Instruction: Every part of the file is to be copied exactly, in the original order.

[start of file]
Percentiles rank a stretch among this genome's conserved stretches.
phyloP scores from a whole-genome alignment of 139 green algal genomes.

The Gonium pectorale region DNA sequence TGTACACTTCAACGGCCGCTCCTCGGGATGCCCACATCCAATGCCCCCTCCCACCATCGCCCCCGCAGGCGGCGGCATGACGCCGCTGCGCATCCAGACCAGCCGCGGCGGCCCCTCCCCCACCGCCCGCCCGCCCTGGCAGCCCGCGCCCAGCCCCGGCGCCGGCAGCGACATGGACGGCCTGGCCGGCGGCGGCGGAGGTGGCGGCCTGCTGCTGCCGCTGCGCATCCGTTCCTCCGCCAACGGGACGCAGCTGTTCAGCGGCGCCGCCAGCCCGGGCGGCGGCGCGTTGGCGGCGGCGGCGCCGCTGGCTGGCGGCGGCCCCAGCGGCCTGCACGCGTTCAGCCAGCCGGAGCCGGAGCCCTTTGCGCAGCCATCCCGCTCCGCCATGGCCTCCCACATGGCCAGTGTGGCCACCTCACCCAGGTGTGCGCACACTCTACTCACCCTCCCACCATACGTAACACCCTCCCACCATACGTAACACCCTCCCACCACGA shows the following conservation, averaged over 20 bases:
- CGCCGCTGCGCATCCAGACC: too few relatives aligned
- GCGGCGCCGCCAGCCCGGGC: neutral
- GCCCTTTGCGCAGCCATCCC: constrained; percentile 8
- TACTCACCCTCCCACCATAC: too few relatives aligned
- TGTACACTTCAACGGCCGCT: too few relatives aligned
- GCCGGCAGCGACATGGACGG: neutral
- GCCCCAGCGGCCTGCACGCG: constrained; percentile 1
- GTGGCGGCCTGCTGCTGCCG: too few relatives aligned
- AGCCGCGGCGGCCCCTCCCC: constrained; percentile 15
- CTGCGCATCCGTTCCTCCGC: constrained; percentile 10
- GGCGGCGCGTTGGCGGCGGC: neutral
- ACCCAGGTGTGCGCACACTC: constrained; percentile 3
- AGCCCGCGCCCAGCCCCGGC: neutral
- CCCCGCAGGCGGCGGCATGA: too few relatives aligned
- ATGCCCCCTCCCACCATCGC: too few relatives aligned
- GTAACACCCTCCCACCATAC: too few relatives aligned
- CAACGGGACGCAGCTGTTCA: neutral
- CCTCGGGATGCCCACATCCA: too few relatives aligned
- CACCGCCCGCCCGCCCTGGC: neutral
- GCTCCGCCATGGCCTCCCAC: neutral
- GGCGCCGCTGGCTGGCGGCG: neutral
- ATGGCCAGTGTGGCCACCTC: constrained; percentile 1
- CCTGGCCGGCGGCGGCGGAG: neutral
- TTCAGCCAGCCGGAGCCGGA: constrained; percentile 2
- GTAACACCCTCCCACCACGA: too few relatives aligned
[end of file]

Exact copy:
Percentiles rank a stretch among this genome's conserved stretches.
phyloP scores from a whole-genome alignment of 139 green algal genomes.

The Gonium pectorale region DNA sequence TGTACACTTCAACGGCCGCTCCTCGGGATGCCCACATCCAATGCCCCCTCCCACCATCGCCCCCGCAGGCGGCGGCATGACGCCGCTGCGCATCCAGACCAGCCGCGGCGGCCCCTCCCCCACCGCCCGCCCGCCCTGGCAGCCCGCGCCCAGCCCCGGCGCCGGCAGCGACATGGACGGCCTGGCCGGCGGCGGCGGAGGTGGCGGCCTGCTGCTGCCGCTGCGCATCCGTTCCTCCGCCAACGGGACGCAGCTGTTCAGCGGCGCCGCCAGCCCGGGCGGCGGCGCGTTGGCGGCGGCGGCGCCGCTGGCTGGCGGCGGCCCCAGCGGCCTGCACGCGTTCAGCCAGCCGGAGCCGGAGCCCTTTGCGCAGCCATCCCGCTCCGCCATGGCCTCCCACATGGCCAGTGTGGCCACCTCACCCAGGTGTGCGCACACTCTACTCACCCTCCCACCATACGTAACACCCTCCCACCATACGTAACACCCTCCCACCACGA shows the following conservation, averaged over 20 bases:
- CGCCGCTGCGCATCCAGACC: too few relatives aligned
- GCGGCGCCGCCAGCCCGGGC: neutral
- GCCCTTTGCGCAGCCATCCC: constrained; percentile 8
- TACTCACCCTCCCACCATAC: too few relatives aligned
- TGTACACTTCAACGGCCGCT: too few relatives aligned
- GCCGGCAGCGACATGGACGG: neutral
- GCCCCAGCGGCCTGCACGCG: constrained; percentile 1
- GTGGCGGCCTGCTGCTGCCG: too few relatives aligned
- AGCCGCGGCGGCCCCTCCCC: constrained; percentile 15
- CTGCGCATCCGTTCCTCCGC: constrained; percentile 10
- GGCGGCGCGTTGGCGGCGGC: neutral
- ACCCAGGTGTGCGCACACTC: constrained; percentile 3
- AGCCCGCGCCCAGCCCCGGC: neutral
- CCCCGCAGGCGGCGGCATGA: too few relatives aligned
- ATGCCCCCTCCCACCATCGC: too few relatives aligned
- GTAACACCCTCCCACCATAC: too few relatives aligned
- CAACGGGACGCAGCTGTTCA: neutral
- CCTCGGGATGCCCACATCCA: too few relatives aligned
- CACCGCCCGCCCGCCCTGGC: neutral
- GCTCCGCCATGGCCTCCCAC: neutral
- GGCGCCGCTGGCTGGCGGCG: neutral
- ATGGCCAGTGTGGCCACCTC: constrained; percentile 1
- CCTGGCCGGCGGCGGCGGAG: neutral
- TTCAGCCAGCCGGAGCCGGA: constrained; percentile 2
- GTAACACCCTCCCACCACGA: too few relatives aligned